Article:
Lieutenant General, US Army (Ret.)

Lieutenant General John R. (Bob) Wood is executive vice president of the Armed Forces Communications and Electronics Association, International. As a member of IDS International’s Advisory Board, he leverages his nearly four decades of involvement in strategic planning and national security issues to identify opportunities for engagement and leadership in both traditional and emerging areas critical to national security.

Wood retired from the United States Army after thirty-six years of service. As a commander, he led soldiers at all levels of responsibility from platoon to division. As a staff officer, his experience ranged from the tactical level with coalition forces in combat, through Army level in the aftermath of 9/11, to the national level in the National Security Council during the Reagan administration. In his last assignment on active duty, Wood was the Deputy Combatant Commander of the United States Joint Forces Command where he coordinated and oversaw activities in areas of joint experimentation, training, capability development, and force deployments.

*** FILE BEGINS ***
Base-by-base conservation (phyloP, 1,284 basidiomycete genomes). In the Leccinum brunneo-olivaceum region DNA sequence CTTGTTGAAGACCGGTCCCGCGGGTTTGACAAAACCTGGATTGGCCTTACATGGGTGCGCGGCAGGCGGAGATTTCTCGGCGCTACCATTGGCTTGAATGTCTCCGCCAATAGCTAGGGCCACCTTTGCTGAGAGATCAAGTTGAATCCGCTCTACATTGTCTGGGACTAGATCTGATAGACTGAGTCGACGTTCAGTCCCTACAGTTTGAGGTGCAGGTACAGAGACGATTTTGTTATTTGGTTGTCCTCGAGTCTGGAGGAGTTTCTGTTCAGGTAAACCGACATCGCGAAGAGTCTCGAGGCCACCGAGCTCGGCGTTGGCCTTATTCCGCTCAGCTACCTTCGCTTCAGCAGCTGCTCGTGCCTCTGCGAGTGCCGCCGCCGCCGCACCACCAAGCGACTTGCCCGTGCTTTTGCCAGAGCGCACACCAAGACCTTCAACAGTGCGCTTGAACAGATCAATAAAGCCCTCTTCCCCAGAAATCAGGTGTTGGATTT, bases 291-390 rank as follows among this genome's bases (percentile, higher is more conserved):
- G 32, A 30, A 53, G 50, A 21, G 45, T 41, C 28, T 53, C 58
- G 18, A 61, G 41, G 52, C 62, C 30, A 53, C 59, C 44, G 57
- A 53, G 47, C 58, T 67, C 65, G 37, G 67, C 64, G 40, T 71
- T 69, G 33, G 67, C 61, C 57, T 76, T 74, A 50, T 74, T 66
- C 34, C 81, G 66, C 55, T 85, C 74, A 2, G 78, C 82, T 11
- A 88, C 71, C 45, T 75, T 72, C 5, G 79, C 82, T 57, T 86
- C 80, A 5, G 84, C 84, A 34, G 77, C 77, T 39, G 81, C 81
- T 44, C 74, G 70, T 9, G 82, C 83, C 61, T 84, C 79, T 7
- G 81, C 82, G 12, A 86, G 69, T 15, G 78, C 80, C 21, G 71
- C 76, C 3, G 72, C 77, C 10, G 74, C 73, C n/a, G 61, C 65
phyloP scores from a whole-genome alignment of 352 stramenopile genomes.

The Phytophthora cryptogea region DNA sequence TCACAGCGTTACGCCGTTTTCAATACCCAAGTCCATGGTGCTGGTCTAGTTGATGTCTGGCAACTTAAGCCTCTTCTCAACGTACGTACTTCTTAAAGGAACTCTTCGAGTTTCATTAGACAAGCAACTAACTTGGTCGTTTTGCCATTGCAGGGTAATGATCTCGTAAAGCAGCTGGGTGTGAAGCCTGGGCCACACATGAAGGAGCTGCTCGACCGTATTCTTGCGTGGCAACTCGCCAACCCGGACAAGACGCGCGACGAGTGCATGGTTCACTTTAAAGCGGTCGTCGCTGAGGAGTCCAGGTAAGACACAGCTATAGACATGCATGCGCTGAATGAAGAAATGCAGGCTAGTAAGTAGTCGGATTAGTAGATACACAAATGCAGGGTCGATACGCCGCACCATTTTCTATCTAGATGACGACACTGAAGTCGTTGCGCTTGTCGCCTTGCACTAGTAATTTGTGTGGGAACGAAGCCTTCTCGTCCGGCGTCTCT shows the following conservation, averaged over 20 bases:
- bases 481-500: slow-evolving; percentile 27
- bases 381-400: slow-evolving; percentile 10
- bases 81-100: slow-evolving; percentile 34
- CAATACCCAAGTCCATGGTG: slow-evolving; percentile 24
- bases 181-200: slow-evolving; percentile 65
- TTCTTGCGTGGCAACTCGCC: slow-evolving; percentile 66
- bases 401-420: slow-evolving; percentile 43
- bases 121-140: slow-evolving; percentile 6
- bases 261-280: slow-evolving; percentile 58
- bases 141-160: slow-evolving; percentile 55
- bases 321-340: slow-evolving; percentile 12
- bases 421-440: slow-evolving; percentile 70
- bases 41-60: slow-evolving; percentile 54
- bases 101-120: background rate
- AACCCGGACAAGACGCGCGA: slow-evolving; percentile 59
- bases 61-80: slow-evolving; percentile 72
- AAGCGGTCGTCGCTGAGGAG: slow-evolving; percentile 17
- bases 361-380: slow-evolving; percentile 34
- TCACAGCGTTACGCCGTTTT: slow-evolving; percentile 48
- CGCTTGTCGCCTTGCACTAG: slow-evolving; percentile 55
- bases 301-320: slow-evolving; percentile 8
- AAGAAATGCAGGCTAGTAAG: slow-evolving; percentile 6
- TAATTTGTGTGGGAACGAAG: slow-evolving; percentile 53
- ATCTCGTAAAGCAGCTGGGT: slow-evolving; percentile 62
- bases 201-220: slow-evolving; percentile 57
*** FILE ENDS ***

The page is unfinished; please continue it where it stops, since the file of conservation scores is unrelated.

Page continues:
As the Army’s senior strategic planner, Wood developed and implemented the US Army’s strategic response plan for combating worldwide terrorism in the wake of 9/11. He also led the Army’s Pentagon planning for Rwanda, Haiti, Somalia, Bosnia, Afghanistan, and initial Iraq operations. As a White House Fellow on the National Security Council, he helped craft presidential directives and public policy guiding the Strategic Defense Initiative and directly influenced critical arms control actions.

Wood has a Bachelor’s degree from the United States Military Academy, a Master’s in Business Administration from the University of Chicago, and a Master’s of Military Arts and Sciences from the US Army Command and General Staff College. He was selected as a White House Fellow in 1984 and served in the Reagan White House on the National Security Council. He was also an Army National Security Fellow at the Walsh School of Foreign Service, Georgetown University (1993).